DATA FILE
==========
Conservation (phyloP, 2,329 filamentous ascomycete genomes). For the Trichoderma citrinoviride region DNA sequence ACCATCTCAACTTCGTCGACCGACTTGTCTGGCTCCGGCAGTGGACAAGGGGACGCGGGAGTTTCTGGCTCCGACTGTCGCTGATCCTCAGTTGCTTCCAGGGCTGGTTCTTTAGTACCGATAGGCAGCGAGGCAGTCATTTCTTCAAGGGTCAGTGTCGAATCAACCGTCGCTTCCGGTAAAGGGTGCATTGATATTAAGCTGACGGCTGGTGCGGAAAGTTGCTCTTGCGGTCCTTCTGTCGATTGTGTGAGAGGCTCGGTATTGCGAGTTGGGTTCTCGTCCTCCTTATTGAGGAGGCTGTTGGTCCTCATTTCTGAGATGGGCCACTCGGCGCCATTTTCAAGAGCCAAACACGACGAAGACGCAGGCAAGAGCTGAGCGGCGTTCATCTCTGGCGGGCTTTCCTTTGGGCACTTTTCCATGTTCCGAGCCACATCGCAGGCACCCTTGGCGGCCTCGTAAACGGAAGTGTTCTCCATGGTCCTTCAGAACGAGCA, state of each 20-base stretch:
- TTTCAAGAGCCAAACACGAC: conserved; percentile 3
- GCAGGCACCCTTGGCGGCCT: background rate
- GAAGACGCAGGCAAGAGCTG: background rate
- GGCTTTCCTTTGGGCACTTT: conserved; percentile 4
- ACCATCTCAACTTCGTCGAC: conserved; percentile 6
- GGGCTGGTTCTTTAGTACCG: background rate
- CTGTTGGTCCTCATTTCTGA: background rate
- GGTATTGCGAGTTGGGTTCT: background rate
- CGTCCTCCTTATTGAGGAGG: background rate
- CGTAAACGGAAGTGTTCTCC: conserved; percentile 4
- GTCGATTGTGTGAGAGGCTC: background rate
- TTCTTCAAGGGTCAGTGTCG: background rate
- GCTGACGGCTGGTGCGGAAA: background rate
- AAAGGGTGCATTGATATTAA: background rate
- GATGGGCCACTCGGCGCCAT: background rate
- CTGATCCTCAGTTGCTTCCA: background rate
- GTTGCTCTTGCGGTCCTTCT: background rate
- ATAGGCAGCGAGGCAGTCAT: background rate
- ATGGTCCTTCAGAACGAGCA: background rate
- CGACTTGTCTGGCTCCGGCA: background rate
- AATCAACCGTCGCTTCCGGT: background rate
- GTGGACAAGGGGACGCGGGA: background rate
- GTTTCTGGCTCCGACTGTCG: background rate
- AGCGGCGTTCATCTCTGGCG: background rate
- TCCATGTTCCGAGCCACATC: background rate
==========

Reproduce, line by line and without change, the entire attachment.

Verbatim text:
Conservation (phyloP, 2,329 filamentous ascomycete genomes). For the Trichoderma citrinoviride region DNA sequence ACCATCTCAACTTCGTCGACCGACTTGTCTGGCTCCGGCAGTGGACAAGGGGACGCGGGAGTTTCTGGCTCCGACTGTCGCTGATCCTCAGTTGCTTCCAGGGCTGGTTCTTTAGTACCGATAGGCAGCGAGGCAGTCATTTCTTCAAGGGTCAGTGTCGAATCAACCGTCGCTTCCGGTAAAGGGTGCATTGATATTAAGCTGACGGCTGGTGCGGAAAGTTGCTCTTGCGGTCCTTCTGTCGATTGTGTGAGAGGCTCGGTATTGCGAGTTGGGTTCTCGTCCTCCTTATTGAGGAGGCTGTTGGTCCTCATTTCTGAGATGGGCCACTCGGCGCCATTTTCAAGAGCCAAACACGACGAAGACGCAGGCAAGAGCTGAGCGGCGTTCATCTCTGGCGGGCTTTCCTTTGGGCACTTTTCCATGTTCCGAGCCACATCGCAGGCACCCTTGGCGGCCTCGTAAACGGAAGTGTTCTCCATGGTCCTTCAGAACGAGCA, state of each 20-base stretch:
- TTTCAAGAGCCAAACACGAC: conserved; percentile 3
- GCAGGCACCCTTGGCGGCCT: background rate
- GAAGACGCAGGCAAGAGCTG: background rate
- GGCTTTCCTTTGGGCACTTT: conserved; percentile 4
- ACCATCTCAACTTCGTCGAC: conserved; percentile 6
- GGGCTGGTTCTTTAGTACCG: background rate
- CTGTTGGTCCTCATTTCTGA: background rate
- GGTATTGCGAGTTGGGTTCT: background rate
- CGTCCTCCTTATTGAGGAGG: background rate
- CGTAAACGGAAGTGTTCTCC: conserved; percentile 4
- GTCGATTGTGTGAGAGGCTC: background rate
- TTCTTCAAGGGTCAGTGTCG: background rate
- GCTGACGGCTGGTGCGGAAA: background rate
- AAAGGGTGCATTGATATTAA: background rate
- GATGGGCCACTCGGCGCCAT: background rate
- CTGATCCTCAGTTGCTTCCA: background rate
- GTTGCTCTTGCGGTCCTTCT: background rate
- ATAGGCAGCGAGGCAGTCAT: background rate
- ATGGTCCTTCAGAACGAGCA: background rate
- CGACTTGTCTGGCTCCGGCA: background rate
- AATCAACCGTCGCTTCCGGT: background rate
- GTGGACAAGGGGACGCGGGA: background rate
- GTTTCTGGCTCCGACTGTCG: background rate
- AGCGGCGTTCATCTCTGGCG: background rate
- TCCATGTTCCGAGCCACATC: background rate